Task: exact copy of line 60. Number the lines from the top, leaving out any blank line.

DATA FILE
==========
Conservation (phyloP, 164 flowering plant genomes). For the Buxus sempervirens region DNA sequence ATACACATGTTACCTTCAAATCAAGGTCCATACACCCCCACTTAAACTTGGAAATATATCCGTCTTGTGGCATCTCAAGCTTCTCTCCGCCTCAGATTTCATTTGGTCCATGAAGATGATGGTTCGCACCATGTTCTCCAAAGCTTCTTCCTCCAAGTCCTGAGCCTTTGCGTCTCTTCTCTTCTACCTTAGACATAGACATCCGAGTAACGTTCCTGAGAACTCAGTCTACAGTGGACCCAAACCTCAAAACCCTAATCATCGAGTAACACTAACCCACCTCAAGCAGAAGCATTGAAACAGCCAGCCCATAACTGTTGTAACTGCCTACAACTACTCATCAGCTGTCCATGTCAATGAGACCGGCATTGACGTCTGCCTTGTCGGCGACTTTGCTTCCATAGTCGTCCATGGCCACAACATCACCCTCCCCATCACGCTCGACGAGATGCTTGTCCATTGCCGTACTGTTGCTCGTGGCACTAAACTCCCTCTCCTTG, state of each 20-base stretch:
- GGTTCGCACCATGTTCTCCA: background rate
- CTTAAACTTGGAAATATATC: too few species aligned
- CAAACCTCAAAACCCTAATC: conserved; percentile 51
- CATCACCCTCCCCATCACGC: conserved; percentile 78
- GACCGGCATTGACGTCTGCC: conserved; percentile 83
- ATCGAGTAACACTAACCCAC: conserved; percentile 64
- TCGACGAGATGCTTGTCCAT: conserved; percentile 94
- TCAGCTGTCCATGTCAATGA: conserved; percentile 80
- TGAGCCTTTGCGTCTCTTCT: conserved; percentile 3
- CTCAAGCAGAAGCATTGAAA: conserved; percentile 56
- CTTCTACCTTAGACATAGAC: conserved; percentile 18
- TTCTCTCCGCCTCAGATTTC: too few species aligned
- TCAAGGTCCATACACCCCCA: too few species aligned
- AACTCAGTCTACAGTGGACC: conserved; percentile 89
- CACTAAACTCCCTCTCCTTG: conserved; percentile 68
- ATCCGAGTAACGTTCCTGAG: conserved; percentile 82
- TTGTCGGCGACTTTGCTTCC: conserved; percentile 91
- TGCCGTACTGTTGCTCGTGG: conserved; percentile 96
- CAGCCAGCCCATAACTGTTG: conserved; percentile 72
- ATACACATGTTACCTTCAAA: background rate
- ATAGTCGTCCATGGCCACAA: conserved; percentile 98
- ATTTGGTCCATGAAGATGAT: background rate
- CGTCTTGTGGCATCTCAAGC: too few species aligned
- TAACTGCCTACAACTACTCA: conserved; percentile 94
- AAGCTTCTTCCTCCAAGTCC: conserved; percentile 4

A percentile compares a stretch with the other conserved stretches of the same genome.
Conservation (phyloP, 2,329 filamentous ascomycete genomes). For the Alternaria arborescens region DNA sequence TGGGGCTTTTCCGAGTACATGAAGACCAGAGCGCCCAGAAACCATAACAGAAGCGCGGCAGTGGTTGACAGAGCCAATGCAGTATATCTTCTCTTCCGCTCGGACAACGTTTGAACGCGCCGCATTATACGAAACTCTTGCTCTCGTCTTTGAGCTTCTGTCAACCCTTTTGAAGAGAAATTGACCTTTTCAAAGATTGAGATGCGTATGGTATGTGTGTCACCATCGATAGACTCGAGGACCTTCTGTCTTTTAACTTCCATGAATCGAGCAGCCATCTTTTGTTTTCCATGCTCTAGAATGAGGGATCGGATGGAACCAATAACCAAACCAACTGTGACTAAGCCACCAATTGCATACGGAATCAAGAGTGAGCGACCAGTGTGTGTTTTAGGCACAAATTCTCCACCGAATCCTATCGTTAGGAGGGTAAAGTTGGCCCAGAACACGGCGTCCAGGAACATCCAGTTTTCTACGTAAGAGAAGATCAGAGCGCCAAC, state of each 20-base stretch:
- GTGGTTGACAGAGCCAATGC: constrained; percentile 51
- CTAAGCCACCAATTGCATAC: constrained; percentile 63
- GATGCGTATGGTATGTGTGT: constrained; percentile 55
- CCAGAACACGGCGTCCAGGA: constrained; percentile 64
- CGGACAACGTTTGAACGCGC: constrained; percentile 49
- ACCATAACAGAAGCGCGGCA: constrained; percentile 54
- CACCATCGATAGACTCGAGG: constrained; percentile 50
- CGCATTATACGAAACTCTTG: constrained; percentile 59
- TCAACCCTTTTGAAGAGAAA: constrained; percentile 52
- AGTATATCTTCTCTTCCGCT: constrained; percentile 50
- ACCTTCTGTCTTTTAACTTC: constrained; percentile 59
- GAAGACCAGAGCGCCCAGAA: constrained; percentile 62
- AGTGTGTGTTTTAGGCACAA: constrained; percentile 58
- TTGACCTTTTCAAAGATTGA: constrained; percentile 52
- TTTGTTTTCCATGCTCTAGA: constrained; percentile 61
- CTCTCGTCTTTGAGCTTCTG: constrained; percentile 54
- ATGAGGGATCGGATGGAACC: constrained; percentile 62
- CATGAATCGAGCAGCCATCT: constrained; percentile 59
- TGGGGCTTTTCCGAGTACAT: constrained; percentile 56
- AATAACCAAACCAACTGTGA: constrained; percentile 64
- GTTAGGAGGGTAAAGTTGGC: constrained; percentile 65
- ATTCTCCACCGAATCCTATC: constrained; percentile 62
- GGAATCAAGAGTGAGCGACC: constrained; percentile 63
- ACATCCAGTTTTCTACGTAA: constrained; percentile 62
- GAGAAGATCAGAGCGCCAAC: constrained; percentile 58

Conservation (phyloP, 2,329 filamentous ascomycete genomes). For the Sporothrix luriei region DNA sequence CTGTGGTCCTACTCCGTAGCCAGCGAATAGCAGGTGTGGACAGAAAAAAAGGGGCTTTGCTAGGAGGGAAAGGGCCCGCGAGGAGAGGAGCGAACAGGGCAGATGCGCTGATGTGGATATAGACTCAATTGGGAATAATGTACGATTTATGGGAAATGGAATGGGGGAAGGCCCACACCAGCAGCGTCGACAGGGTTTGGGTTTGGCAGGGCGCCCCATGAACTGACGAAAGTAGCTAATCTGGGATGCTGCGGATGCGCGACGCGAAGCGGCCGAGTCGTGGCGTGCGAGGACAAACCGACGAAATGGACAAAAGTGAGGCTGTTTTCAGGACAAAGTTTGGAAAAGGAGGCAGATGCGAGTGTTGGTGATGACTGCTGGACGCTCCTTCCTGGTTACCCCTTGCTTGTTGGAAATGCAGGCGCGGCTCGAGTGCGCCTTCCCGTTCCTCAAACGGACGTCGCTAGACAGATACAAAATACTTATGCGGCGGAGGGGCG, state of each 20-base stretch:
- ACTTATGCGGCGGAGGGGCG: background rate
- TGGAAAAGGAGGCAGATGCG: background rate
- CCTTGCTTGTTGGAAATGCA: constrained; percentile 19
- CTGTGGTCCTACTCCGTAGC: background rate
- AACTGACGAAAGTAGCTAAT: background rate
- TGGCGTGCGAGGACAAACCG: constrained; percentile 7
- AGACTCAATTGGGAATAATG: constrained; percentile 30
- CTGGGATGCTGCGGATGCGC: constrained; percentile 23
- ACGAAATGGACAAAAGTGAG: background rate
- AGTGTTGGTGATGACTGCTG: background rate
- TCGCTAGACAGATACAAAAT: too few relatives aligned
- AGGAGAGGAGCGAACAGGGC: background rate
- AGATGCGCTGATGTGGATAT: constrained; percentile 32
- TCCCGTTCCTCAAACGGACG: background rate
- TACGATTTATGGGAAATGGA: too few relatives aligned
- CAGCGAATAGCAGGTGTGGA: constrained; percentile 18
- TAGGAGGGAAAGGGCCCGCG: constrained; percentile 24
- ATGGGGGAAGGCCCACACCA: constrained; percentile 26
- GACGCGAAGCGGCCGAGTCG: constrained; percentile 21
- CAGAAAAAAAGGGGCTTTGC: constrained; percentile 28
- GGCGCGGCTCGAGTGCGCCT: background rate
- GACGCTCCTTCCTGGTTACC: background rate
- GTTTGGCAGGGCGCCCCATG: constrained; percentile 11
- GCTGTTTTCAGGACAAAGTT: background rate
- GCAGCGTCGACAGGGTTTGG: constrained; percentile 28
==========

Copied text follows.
- TGGCGTGCGAGGACAAACCG: constrained; percentile 7